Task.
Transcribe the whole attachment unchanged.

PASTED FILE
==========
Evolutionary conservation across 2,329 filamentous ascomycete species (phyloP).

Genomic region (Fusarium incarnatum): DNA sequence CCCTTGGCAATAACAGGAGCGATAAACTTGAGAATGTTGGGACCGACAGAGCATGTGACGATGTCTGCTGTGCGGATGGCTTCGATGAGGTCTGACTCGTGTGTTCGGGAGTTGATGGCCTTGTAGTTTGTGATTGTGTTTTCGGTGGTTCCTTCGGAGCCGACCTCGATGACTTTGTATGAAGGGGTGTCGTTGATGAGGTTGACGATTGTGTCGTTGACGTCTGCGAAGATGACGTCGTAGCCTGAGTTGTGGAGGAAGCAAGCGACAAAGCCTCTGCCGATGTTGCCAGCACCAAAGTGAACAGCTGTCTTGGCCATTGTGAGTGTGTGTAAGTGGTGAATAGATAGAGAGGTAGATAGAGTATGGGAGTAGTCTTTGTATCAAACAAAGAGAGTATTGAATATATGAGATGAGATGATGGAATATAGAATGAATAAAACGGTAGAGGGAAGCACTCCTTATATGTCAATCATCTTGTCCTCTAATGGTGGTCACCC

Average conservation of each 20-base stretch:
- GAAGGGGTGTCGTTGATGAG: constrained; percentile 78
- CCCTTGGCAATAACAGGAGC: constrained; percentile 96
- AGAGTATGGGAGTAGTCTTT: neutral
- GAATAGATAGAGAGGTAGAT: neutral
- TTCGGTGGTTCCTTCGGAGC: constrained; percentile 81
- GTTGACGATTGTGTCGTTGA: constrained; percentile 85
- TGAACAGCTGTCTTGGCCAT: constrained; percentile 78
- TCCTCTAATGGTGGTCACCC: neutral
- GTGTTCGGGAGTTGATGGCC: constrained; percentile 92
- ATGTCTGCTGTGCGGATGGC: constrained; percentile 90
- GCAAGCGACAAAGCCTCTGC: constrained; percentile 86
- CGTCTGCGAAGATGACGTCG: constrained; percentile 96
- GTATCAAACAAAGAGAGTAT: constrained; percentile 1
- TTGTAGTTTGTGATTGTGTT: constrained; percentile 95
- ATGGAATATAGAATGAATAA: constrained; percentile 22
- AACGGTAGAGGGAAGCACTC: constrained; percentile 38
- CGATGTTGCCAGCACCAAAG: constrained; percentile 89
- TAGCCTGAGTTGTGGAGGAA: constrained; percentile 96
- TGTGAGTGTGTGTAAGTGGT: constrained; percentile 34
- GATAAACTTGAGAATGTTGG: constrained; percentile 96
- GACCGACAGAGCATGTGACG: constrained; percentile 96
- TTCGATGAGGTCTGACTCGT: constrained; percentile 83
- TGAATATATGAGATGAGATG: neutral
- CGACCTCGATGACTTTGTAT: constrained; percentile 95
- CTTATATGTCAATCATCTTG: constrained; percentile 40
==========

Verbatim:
Evolutionary conservation across 2,329 filamentous ascomycete species (phyloP).

Genomic region (Fusarium incarnatum): DNA sequence CCCTTGGCAATAACAGGAGCGATAAACTTGAGAATGTTGGGACCGACAGAGCATGTGACGATGTCTGCTGTGCGGATGGCTTCGATGAGGTCTGACTCGTGTGTTCGGGAGTTGATGGCCTTGTAGTTTGTGATTGTGTTTTCGGTGGTTCCTTCGGAGCCGACCTCGATGACTTTGTATGAAGGGGTGTCGTTGATGAGGTTGACGATTGTGTCGTTGACGTCTGCGAAGATGACGTCGTAGCCTGAGTTGTGGAGGAAGCAAGCGACAAAGCCTCTGCCGATGTTGCCAGCACCAAAGTGAACAGCTGTCTTGGCCATTGTGAGTGTGTGTAAGTGGTGAATAGATAGAGAGGTAGATAGAGTATGGGAGTAGTCTTTGTATCAAACAAAGAGAGTATTGAATATATGAGATGAGATGATGGAATATAGAATGAATAAAACGGTAGAGGGAAGCACTCCTTATATGTCAATCATCTTGTCCTCTAATGGTGGTCACCC

Average conservation of each 20-base stretch:
- GAAGGGGTGTCGTTGATGAG: constrained; percentile 78
- CCCTTGGCAATAACAGGAGC: constrained; percentile 96
- AGAGTATGGGAGTAGTCTTT: neutral
- GAATAGATAGAGAGGTAGAT: neutral
- TTCGGTGGTTCCTTCGGAGC: constrained; percentile 81
- GTTGACGATTGTGTCGTTGA: constrained; percentile 85
- TGAACAGCTGTCTTGGCCAT: constrained; percentile 78
- TCCTCTAATGGTGGTCACCC: neutral
- GTGTTCGGGAGTTGATGGCC: constrained; percentile 92
- ATGTCTGCTGTGCGGATGGC: constrained; percentile 90
- GCAAGCGACAAAGCCTCTGC: constrained; percentile 86
- CGTCTGCGAAGATGACGTCG: constrained; percentile 96
- GTATCAAACAAAGAGAGTAT: constrained; percentile 1
- TTGTAGTTTGTGATTGTGTT: constrained; percentile 95
- ATGGAATATAGAATGAATAA: constrained; percentile 22
- AACGGTAGAGGGAAGCACTC: constrained; percentile 38
- CGATGTTGCCAGCACCAAAG: constrained; percentile 89
- TAGCCTGAGTTGTGGAGGAA: constrained; percentile 96
- TGTGAGTGTGTGTAAGTGGT: constrained; percentile 34
- GATAAACTTGAGAATGTTGG: constrained; percentile 96
- GACCGACAGAGCATGTGACG: constrained; percentile 96
- TTCGATGAGGTCTGACTCGT: constrained; percentile 83
- TGAATATATGAGATGAGATG: neutral
- CGACCTCGATGACTTTGTAT: constrained; percentile 95
- CTTATATGTCAATCATCTTG: constrained; percentile 40